The U.S. Environmental Protection Agency (EPA) has awarded US$1 004 260 to the Utah Department of Environmental Quality (UDEQ) to help protect human health and the environment through a Nonpoint Source Program Clean Water Act Section cooperative agreement.
The UDEQ’s nonpoint source programme, targets a basin approach that is used to provide funding on a rotating basis to one of six basins throughout the state. This year’s basin is the Bear River Basin, from which the Logan River flows. The lower reach of the Logan River will be the focus of several projects designed to reduce the amount of phosphorus reaching the water, which can cause greatly adverse effects. "The nonpoint source program provides an important mechanism to work directly with landowners to improve water quality and local communities,” said Erica Gaddis, Director of UDEQ’s Division of Water Quality. “We appreciate EPA's annual support of this program since the early 1990s and we look forward to continuing this partnership into the future."
This kind of grant is only given to states in order to address nonpoint source pollution in surface and groundwater in order to improve and protect water quality, through a series of environmental programmes.
“EPA is partnering with states to protect and restore watersheds, streams and groundwater,” said EPA Administrator Scott Pruitt. “Investments like this grant, allow states to support local watershed projects, improving water quality while helping to grow the economy.”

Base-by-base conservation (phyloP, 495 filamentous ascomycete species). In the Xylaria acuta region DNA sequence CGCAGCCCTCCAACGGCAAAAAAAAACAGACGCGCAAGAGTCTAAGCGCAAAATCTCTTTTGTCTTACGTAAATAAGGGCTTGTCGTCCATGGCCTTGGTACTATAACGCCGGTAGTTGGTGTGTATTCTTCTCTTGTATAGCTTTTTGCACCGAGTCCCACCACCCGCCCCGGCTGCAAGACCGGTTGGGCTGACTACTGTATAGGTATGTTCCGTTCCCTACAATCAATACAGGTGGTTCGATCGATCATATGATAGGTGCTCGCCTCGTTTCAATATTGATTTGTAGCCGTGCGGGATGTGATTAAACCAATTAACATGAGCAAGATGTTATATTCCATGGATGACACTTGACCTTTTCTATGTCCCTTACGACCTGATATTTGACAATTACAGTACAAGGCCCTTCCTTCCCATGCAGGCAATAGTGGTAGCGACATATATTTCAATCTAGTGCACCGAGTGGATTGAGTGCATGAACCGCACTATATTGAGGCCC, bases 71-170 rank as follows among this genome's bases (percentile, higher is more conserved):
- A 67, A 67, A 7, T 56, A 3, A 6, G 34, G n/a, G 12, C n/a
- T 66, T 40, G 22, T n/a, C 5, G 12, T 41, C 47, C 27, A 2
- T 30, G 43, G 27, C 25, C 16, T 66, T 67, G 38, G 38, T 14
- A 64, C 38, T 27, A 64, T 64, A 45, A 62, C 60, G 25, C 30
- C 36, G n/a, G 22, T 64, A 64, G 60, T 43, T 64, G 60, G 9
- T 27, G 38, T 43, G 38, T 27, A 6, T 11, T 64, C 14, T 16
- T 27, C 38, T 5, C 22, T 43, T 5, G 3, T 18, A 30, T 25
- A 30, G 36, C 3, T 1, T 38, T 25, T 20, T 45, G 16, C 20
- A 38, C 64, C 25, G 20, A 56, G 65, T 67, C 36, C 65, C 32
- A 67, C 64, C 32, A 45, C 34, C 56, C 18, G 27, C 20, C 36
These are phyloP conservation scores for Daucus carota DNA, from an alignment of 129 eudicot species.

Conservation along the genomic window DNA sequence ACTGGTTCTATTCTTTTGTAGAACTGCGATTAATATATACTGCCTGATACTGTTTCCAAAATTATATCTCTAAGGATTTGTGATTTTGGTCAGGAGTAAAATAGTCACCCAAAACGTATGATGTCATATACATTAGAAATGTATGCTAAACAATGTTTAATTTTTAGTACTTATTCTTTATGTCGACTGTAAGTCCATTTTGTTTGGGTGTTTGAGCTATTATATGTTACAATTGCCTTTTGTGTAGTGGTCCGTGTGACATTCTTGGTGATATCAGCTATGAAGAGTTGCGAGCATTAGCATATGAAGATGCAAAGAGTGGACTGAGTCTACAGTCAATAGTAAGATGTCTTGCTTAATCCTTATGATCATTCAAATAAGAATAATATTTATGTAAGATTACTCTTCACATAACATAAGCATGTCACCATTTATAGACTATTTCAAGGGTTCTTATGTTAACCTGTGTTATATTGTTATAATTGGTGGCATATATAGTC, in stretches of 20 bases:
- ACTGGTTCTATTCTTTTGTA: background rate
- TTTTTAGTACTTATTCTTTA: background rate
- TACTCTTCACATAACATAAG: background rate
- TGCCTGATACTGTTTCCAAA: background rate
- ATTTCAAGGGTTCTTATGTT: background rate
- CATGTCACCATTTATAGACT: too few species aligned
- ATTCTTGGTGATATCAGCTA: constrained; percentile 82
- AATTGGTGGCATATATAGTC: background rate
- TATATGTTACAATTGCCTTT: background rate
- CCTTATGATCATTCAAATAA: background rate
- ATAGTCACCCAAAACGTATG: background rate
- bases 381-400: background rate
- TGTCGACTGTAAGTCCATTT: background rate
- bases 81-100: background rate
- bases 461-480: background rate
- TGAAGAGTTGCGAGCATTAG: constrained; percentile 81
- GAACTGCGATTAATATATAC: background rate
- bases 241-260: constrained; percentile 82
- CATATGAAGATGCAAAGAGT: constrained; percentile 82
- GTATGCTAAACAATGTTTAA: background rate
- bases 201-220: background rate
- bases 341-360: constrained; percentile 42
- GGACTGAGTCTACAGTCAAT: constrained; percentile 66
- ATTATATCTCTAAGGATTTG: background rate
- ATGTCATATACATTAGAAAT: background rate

Funding is also included for supporting local watershed coordinators in seven basins around the state, funds for volunteer monitoring efforts, and funding to educate teachers and students. The basic goal for all the projects is to improve water quality and restore the beneficial uses of water impacted by nonpoint source pollution. A set of overarching principles are applied to the programme to emphasise voluntary and incentive based participation, locally led projects, partnerships, measurable water quality improvement and effective and efficient programme administration.
Nonpoint source pollution encompasses a wide range of sources that are not always subject to federal or state regulation, including agricultural runoff, unpermitted urban runoff, abandoned mine drainage, failing onsite disposal systems and, pollution caused by changes to natural stream channels. Collectively this work has restored over 6 000 miles of streams and over 164 000 acres of lakes since 2006. Hundreds of additional projects are underway across the country.